The Nikon WebCam

What do you get when you put a Logitech QuickCam in the hands of a geek with a bunch of Nikkor (Nikon) lenses? He is dissatisfied with the quality of the optics. Why not replace it with a Nikkor lens, he thinks. It was with me the work of a moment, and now I get excellent optics, good focussing action, aperture control for those difficult lighting conditions, and a super-fast telephoto! The Glen Park Cam no longer works, but here's a gallery of past images.

I built an adapter with a Nikon "F" lens mount at one end (of course I'm not going to make any modifications to my lenses) and a QuickCam fitting at the other, with the whole thing on a stand. The flimsy stand a QuickCam comes with is not going to support a heavy lens at the other end, so the new stand is on the adapter and supports both the lens and the camera. It has a tripod socket too!

This is the adapter. The 26mm lens backplate to film-plane distance of the "F" mount is preserved, so the distance scales on lenses are accurate. (Thumbnails click through to larger images.)

Here's the QuickCam (sans lens) mounted on the adapter. The camera's stand has been removed.

The sensor on the QuickCam is about 5mm on the diagonal. That means with this Nikkor 28mm f/3.5 attached, it has the same angle of view as a 250mm telephoto. My 100mm f/2 lens becomes the equivalent of a 1000 f/2 — any guesses on the price of a 1000/2 lens for 35mm?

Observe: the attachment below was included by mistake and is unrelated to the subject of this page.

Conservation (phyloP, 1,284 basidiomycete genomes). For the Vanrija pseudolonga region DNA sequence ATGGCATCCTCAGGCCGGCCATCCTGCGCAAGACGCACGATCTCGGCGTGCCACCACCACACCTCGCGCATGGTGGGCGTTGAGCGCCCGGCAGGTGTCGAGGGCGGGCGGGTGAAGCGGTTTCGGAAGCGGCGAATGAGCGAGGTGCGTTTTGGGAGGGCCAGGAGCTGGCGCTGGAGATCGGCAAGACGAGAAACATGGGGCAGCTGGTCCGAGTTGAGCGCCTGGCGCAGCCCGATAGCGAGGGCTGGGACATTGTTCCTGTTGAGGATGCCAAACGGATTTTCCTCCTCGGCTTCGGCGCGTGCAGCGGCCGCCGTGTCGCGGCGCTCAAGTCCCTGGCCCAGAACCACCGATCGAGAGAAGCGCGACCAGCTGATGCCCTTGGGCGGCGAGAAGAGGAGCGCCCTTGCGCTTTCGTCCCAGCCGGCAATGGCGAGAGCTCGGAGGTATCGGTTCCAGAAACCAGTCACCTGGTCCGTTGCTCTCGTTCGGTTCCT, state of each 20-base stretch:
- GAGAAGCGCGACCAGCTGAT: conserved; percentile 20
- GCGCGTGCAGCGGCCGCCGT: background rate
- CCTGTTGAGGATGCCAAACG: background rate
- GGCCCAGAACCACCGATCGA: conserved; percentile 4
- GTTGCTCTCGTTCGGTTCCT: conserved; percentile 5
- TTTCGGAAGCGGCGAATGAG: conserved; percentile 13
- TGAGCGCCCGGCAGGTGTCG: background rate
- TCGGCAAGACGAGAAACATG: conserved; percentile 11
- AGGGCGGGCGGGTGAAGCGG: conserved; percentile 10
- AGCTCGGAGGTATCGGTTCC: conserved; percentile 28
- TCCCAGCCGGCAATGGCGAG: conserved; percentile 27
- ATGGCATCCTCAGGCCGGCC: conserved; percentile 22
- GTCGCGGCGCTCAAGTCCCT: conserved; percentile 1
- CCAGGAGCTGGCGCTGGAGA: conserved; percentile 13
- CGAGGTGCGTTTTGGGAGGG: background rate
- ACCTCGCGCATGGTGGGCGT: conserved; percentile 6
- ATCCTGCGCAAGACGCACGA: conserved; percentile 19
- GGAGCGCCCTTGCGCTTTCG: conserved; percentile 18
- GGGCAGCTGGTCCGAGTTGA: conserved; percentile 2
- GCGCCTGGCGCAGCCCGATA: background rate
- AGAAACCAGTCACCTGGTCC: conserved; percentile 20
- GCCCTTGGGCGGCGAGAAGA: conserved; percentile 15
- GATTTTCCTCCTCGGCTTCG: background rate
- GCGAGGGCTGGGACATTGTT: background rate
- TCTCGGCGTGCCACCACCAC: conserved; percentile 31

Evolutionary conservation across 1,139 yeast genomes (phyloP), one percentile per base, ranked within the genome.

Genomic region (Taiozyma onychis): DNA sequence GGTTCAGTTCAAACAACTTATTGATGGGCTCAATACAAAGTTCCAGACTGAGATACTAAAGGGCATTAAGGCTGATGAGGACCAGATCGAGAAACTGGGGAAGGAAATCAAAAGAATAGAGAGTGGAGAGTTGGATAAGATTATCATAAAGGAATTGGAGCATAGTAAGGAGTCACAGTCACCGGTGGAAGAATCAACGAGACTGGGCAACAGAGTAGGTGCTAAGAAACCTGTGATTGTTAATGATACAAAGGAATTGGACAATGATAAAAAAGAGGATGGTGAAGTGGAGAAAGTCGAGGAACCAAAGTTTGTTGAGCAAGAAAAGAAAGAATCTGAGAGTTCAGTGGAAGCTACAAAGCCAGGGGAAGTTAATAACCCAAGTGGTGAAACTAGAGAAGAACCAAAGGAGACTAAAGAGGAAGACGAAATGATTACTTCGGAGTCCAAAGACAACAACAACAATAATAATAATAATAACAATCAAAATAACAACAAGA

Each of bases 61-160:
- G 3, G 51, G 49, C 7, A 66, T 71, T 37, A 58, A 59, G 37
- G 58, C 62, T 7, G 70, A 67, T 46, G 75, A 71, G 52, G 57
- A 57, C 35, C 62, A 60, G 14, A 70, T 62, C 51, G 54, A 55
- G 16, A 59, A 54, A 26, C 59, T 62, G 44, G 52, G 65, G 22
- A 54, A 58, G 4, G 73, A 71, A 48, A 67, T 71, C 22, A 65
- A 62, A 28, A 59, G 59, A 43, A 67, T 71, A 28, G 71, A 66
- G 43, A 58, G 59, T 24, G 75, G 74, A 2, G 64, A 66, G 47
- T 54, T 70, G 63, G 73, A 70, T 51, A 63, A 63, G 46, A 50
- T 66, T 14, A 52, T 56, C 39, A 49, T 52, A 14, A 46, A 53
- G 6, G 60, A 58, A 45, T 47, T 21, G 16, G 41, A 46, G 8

Of course it has a tripod mount too!


Large (116K, 1024x768)

Construction: I made the "F" end by cutting a hole in a rear lens cover. The stand is the kind used for slave flash units, which happens to have a 1/4" threaded tripod socket. The back of the adapter is the focussing thing on the front of the QuickCam. The body of the webcam can be rotated on the mount, so switching between portrait and landscape modes is easy without dismounting the thing from the tripod.


Copyright © Shamim Mohamed, 2003